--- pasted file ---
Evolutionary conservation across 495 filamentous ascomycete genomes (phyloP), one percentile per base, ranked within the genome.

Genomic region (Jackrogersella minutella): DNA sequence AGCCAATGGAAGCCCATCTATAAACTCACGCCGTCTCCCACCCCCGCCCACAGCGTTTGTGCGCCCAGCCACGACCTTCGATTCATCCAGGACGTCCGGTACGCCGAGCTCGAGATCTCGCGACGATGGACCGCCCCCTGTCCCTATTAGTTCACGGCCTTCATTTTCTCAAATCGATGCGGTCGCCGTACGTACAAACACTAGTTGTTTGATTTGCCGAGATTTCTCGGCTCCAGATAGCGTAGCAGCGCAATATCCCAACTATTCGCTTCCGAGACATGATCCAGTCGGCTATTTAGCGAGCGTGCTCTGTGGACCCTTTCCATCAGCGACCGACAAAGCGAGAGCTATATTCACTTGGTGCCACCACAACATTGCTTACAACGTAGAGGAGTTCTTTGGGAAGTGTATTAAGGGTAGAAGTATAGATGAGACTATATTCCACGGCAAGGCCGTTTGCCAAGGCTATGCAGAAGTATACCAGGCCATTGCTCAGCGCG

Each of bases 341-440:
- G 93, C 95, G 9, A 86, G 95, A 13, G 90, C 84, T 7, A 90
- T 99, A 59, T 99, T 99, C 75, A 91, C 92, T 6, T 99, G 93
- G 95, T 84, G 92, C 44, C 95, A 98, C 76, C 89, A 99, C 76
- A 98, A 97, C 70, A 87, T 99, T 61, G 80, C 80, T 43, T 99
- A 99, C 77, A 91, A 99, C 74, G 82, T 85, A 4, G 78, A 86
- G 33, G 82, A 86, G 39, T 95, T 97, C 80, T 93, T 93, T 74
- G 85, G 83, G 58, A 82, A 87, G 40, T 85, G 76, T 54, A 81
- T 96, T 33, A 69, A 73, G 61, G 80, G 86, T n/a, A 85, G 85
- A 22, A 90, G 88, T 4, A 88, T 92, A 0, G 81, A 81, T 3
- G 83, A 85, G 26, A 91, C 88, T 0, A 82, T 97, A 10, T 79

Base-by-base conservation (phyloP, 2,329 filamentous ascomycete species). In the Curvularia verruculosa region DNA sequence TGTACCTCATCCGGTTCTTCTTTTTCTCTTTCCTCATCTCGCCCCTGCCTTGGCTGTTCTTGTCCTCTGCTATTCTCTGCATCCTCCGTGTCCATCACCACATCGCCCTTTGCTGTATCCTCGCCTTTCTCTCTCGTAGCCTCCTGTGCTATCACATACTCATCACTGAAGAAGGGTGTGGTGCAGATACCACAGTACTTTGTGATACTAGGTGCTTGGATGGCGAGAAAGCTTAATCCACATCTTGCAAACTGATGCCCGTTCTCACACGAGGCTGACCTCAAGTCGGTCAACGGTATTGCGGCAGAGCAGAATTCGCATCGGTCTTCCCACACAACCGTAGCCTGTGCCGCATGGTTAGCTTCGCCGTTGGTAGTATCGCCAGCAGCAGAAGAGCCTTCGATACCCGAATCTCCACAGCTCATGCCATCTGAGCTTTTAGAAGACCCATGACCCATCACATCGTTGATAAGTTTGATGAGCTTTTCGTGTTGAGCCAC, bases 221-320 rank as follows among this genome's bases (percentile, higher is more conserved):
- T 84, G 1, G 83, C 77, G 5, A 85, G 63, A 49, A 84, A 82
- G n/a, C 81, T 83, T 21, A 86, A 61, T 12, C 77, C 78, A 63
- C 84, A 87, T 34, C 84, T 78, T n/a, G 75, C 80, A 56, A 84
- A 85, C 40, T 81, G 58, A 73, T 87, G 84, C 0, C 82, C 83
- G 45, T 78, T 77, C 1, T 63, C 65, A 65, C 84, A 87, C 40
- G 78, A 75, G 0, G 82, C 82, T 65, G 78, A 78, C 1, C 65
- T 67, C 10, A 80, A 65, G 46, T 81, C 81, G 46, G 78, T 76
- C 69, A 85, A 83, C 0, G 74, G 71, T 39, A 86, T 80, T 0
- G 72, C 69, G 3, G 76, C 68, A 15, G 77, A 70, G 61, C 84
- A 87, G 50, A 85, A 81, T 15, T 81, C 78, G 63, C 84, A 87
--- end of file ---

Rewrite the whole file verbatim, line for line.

Evolutionary conservation across 495 filamentous ascomycete genomes (phyloP), one percentile per base, ranked within the genome.

Genomic region (Jackrogersella minutella): DNA sequence AGCCAATGGAAGCCCATCTATAAACTCACGCCGTCTCCCACCCCCGCCCACAGCGTTTGTGCGCCCAGCCACGACCTTCGATTCATCCAGGACGTCCGGTACGCCGAGCTCGAGATCTCGCGACGATGGACCGCCCCCTGTCCCTATTAGTTCACGGCCTTCATTTTCTCAAATCGATGCGGTCGCCGTACGTACAAACACTAGTTGTTTGATTTGCCGAGATTTCTCGGCTCCAGATAGCGTAGCAGCGCAATATCCCAACTATTCGCTTCCGAGACATGATCCAGTCGGCTATTTAGCGAGCGTGCTCTGTGGACCCTTTCCATCAGCGACCGACAAAGCGAGAGCTATATTCACTTGGTGCCACCACAACATTGCTTACAACGTAGAGGAGTTCTTTGGGAAGTGTATTAAGGGTAGAAGTATAGATGAGACTATATTCCACGGCAAGGCCGTTTGCCAAGGCTATGCAGAAGTATACCAGGCCATTGCTCAGCGCG

Each of bases 341-440:
- G 93, C 95, G 9, A 86, G 95, A 13, G 90, C 84, T 7, A 90
- T 99, A 59, T 99, T 99, C 75, A 91, C 92, T 6, T 99, G 93
- G 95, T 84, G 92, C 44, C 95, A 98, C 76, C 89, A 99, C 76
- A 98, A 97, C 70, A 87, T 99, T 61, G 80, C 80, T 43, T 99
- A 99, C 77, A 91, A 99, C 74, G 82, T 85, A 4, G 78, A 86
- G 33, G 82, A 86, G 39, T 95, T 97, C 80, T 93, T 93, T 74
- G 85, G 83, G 58, A 82, A 87, G 40, T 85, G 76, T 54, A 81
- T 96, T 33, A 69, A 73, G 61, G 80, G 86, T n/a, A 85, G 85
- A 22, A 90, G 88, T 4, A 88, T 92, A 0, G 81, A 81, T 3
- G 83, A 85, G 26, A 91, C 88, T 0, A 82, T 97, A 10, T 79

Base-by-base conservation (phyloP, 2,329 filamentous ascomycete species). In the Curvularia verruculosa region DNA sequence TGTACCTCATCCGGTTCTTCTTTTTCTCTTTCCTCATCTCGCCCCTGCCTTGGCTGTTCTTGTCCTCTGCTATTCTCTGCATCCTCCGTGTCCATCACCACATCGCCCTTTGCTGTATCCTCGCCTTTCTCTCTCGTAGCCTCCTGTGCTATCACATACTCATCACTGAAGAAGGGTGTGGTGCAGATACCACAGTACTTTGTGATACTAGGTGCTTGGATGGCGAGAAAGCTTAATCCACATCTTGCAAACTGATGCCCGTTCTCACACGAGGCTGACCTCAAGTCGGTCAACGGTATTGCGGCAGAGCAGAATTCGCATCGGTCTTCCCACACAACCGTAGCCTGTGCCGCATGGTTAGCTTCGCCGTTGGTAGTATCGCCAGCAGCAGAAGAGCCTTCGATACCCGAATCTCCACAGCTCATGCCATCTGAGCTTTTAGAAGACCCATGACCCATCACATCGTTGATAAGTTTGATGAGCTTTTCGTGTTGAGCCAC, bases 221-320 rank as follows among this genome's bases (percentile, higher is more conserved):
- T 84, G 1, G 83, C 77, G 5, A 85, G 63, A 49, A 84, A 82
- G n/a, C 81, T 83, T 21, A 86, A 61, T 12, C 77, C 78, A 63
- C 84, A 87, T 34, C 84, T 78, T n/a, G 75, C 80, A 56, A 84
- A 85, C 40, T 81, G 58, A 73, T 87, G 84, C 0, C 82, C 83
- G 45, T 78, T 77, C 1, T 63, C 65, A 65, C 84, A 87, C 40
- G 78, A 75, G 0, G 82, C 82, T 65, G 78, A 78, C 1, C 65
- T 67, C 10, A 80, A 65, G 46, T 81, C 81, G 46, G 78, T 76
- C 69, A 85, A 83, C 0, G 74, G 71, T 39, A 86, T 80, T 0
- G 72, C 69, G 3, G 76, C 68, A 15, G 77, A 70, G 61, C 84
- A 87, G 50, A 85, A 81, T 15, T 81, C 78, G 63, C 84, A 87